One of the most basic forms to complement face-to-face learning is the deployment of recorded lectures. These recorded lectures mostly comprise integral recordings of face-to-face lectures which are made available as a supplement to students directly after the lecture. In these cases, face-to-face lectures are often not mandatory. State of the art technology makes recording lectures ongoing business and the recordings are subsequently embedded in many institutions. However, the impact of the usage of recorded lectures on exam performance is not clear. Moreover, research in blended learning environments shows that students do not interact with learning technologies in the same way (Inglis, Palipana, Trenholm, & Ward, 2011; Lust, Vandewaetere, Ceulemans, Elen, & Clarebout, 2011), and the same is the case for interaction with recorded lectures. There is little insight into why students do or do not use certain learning technologies and what the consequences of these (un)conscious choices are in relation to a student’s course performance, although research suggests that goal-orientation (Lust et al., 2013), and different approaches to learning (Ellis, Goodyear, Calvo, & Prosser, 2008), may be an important predictor of frequency and engagement of use of the technologies in the educational environment.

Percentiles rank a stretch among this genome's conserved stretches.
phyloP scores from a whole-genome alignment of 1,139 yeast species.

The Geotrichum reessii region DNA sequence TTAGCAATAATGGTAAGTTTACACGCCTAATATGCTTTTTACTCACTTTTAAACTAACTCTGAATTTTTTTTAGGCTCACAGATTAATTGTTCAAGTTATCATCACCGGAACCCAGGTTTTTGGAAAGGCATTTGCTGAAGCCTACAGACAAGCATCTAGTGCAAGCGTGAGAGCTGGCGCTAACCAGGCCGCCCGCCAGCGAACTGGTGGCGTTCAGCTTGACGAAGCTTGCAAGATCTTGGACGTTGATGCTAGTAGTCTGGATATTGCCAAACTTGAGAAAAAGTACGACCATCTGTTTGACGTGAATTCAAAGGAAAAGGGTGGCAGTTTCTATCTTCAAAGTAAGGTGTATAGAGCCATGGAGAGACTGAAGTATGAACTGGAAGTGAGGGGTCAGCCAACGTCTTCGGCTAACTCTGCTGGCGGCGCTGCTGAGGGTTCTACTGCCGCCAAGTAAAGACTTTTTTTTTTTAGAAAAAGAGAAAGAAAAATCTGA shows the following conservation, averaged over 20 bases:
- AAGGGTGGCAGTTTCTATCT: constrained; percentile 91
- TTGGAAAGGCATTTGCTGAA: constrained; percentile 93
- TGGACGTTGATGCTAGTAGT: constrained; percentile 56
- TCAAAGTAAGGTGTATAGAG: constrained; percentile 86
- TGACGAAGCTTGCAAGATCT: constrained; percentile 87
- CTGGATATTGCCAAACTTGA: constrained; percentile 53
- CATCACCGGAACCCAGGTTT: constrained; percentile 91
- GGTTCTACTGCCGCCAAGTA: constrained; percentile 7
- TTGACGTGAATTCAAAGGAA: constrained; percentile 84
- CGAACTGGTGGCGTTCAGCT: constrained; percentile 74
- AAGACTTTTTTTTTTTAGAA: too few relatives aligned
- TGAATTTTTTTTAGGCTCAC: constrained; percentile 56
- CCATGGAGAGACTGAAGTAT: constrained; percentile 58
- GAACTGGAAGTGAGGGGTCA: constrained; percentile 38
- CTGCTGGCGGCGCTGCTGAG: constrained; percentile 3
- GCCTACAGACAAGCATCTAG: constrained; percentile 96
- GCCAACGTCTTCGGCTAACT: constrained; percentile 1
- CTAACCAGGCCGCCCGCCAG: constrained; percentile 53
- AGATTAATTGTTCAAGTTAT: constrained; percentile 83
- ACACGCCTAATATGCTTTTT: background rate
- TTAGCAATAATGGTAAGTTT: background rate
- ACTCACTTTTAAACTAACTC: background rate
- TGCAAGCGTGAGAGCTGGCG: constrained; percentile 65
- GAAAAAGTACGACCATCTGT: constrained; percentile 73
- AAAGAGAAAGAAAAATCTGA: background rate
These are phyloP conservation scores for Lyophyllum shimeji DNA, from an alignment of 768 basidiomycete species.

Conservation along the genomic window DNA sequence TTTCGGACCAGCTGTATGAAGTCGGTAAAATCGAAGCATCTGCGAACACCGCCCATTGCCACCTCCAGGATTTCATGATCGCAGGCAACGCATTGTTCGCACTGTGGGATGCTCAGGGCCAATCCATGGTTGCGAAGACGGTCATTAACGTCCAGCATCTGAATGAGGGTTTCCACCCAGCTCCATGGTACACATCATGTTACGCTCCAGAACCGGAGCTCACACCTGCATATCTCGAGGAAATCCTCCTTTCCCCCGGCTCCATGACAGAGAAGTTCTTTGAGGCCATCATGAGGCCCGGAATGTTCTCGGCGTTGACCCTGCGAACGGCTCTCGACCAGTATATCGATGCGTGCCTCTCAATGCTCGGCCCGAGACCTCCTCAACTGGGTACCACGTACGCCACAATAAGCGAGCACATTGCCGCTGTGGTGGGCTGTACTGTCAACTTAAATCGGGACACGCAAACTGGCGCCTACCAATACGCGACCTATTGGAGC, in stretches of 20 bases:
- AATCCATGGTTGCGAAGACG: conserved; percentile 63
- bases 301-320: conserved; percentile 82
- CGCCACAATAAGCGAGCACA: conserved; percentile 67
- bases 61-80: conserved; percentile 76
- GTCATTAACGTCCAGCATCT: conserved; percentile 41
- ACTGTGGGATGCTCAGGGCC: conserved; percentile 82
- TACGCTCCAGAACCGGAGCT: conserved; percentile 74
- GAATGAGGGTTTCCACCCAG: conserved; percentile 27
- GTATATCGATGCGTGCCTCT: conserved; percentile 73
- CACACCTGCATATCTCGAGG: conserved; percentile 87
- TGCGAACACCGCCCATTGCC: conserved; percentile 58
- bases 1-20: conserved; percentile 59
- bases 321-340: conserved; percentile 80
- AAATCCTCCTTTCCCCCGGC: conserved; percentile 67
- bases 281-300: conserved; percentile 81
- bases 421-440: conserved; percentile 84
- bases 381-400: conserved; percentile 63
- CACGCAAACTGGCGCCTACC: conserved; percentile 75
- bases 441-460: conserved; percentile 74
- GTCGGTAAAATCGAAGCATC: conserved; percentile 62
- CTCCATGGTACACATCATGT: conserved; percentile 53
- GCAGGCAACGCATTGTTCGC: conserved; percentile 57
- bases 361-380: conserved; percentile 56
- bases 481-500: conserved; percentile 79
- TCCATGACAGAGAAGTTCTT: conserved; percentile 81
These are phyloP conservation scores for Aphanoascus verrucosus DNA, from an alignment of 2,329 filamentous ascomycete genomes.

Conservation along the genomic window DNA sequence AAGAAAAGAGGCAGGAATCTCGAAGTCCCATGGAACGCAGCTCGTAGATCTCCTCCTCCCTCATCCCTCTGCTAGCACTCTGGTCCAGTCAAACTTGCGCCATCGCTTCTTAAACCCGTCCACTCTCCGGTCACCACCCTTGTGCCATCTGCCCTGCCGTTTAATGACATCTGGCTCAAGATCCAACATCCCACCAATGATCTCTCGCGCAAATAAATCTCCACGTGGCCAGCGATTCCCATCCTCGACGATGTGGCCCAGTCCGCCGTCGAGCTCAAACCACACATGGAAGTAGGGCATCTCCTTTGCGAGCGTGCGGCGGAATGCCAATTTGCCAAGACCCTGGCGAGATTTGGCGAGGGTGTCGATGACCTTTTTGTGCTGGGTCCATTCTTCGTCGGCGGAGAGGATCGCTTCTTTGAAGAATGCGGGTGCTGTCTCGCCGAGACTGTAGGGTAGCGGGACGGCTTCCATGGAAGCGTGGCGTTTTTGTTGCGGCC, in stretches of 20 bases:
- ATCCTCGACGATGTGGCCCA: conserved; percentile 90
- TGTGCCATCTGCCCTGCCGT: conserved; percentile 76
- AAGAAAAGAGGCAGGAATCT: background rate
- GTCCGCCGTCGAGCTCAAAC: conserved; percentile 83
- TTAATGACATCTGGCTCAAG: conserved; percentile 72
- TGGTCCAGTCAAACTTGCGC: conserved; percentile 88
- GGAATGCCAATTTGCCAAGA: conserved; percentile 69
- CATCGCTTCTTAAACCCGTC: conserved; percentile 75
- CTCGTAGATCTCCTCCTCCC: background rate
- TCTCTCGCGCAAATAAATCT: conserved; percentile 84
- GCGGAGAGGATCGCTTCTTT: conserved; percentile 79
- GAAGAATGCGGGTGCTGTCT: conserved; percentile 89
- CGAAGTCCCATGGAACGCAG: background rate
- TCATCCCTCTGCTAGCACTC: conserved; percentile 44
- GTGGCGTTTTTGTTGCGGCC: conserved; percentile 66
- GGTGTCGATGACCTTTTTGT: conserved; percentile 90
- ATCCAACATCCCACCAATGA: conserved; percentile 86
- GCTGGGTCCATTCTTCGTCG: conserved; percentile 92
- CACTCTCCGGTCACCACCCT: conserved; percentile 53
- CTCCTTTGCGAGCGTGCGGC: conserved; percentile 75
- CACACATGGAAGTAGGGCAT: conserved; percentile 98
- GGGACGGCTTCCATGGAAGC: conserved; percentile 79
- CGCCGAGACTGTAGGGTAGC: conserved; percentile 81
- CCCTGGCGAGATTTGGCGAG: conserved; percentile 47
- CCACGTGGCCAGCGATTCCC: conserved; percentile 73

Learning analytics